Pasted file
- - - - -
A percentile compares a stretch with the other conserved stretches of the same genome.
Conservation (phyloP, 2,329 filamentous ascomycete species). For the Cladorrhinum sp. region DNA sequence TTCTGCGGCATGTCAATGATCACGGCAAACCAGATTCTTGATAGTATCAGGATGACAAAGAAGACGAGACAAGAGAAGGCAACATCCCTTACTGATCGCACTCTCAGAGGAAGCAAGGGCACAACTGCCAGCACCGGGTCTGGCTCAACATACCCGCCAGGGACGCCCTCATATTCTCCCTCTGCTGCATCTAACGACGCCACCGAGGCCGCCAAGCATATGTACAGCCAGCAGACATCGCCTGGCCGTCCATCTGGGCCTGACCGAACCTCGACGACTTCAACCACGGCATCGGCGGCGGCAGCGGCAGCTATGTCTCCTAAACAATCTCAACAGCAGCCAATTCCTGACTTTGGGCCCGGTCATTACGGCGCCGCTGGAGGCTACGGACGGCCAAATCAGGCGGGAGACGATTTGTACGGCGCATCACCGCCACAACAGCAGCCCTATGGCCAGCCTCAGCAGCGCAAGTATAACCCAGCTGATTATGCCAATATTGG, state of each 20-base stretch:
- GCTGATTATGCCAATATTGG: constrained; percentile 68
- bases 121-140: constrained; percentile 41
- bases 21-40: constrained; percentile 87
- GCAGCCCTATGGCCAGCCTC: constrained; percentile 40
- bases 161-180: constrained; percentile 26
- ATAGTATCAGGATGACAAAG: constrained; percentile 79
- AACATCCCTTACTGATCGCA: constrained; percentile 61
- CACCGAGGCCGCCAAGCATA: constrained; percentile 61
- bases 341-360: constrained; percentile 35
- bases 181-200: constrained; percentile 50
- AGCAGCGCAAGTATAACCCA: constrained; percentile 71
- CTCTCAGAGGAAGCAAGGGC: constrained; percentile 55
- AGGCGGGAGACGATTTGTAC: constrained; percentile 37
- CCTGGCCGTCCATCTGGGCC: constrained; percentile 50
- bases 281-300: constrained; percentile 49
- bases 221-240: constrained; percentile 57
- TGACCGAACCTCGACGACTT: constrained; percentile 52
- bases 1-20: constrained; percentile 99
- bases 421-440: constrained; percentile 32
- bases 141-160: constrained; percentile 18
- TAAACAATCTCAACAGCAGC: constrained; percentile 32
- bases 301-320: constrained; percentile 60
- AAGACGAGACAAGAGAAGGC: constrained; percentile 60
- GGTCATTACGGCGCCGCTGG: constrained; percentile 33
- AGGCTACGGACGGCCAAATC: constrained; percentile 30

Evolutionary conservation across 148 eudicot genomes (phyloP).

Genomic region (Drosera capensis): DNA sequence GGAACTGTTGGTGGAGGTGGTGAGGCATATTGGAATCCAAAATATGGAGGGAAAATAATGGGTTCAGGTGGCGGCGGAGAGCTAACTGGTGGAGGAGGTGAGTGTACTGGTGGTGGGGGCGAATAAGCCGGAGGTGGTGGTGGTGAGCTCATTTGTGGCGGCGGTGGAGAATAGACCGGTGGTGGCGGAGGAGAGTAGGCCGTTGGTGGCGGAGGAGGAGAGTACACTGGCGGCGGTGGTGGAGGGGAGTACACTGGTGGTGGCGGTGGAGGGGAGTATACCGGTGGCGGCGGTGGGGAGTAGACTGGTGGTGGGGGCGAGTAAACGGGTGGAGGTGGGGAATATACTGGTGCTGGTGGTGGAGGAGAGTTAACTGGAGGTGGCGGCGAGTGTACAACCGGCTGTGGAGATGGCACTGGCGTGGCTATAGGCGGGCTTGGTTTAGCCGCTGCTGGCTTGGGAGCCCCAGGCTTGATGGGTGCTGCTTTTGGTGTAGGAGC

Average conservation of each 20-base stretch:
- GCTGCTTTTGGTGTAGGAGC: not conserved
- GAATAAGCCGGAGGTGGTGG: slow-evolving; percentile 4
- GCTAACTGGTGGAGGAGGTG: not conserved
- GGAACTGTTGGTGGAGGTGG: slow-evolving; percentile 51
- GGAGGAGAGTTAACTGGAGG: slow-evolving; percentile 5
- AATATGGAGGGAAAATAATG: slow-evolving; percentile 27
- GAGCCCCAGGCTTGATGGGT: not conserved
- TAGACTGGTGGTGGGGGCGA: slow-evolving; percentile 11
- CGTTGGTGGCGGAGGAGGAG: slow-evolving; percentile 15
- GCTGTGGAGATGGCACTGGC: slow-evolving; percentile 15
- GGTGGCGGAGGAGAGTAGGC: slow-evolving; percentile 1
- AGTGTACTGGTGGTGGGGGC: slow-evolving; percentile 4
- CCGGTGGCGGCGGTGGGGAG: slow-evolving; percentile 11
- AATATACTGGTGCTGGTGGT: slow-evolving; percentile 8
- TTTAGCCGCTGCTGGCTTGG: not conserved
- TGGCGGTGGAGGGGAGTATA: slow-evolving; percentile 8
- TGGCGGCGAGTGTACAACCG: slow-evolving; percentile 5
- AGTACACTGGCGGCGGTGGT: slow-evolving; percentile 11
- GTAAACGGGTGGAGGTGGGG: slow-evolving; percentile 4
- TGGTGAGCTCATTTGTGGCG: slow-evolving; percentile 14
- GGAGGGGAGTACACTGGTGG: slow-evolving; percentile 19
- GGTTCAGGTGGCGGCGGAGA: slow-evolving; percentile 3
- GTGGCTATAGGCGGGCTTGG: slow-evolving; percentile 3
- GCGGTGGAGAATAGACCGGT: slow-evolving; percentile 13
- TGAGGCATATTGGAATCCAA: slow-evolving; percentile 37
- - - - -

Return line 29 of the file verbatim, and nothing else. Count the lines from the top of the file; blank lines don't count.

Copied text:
Genomic region (Drosera capensis): DNA sequence GGAACTGTTGGTGGAGGTGGTGAGGCATATTGGAATCCAAAATATGGAGGGAAAATAATGGGTTCAGGTGGCGGCGGAGAGCTAACTGGTGGAGGAGGTGAGTGTACTGGTGGTGGGGGCGAATAAGCCGGAGGTGGTGGTGGTGAGCTCATTTGTGGCGGCGGTGGAGAATAGACCGGTGGTGGCGGAGGAGAGTAGGCCGTTGGTGGCGGAGGAGGAGAGTACACTGGCGGCGGTGGTGGAGGGGAGTACACTGGTGGTGGCGGTGGAGGGGAGTATACCGGTGGCGGCGGTGGGGAGTAGACTGGTGGTGGGGGCGAGTAAACGGGTGGAGGTGGGGAATATACTGGTGCTGGTGGTGGAGGAGAGTTAACTGGAGGTGGCGGCGAGTGTACAACCGGCTGTGGAGATGGCACTGGCGTGGCTATAGGCGGGCTTGGTTTAGCCGCTGCTGGCTTGGGAGCCCCAGGCTTGATGGGTGCTGCTTTTGGTGTAGGAGC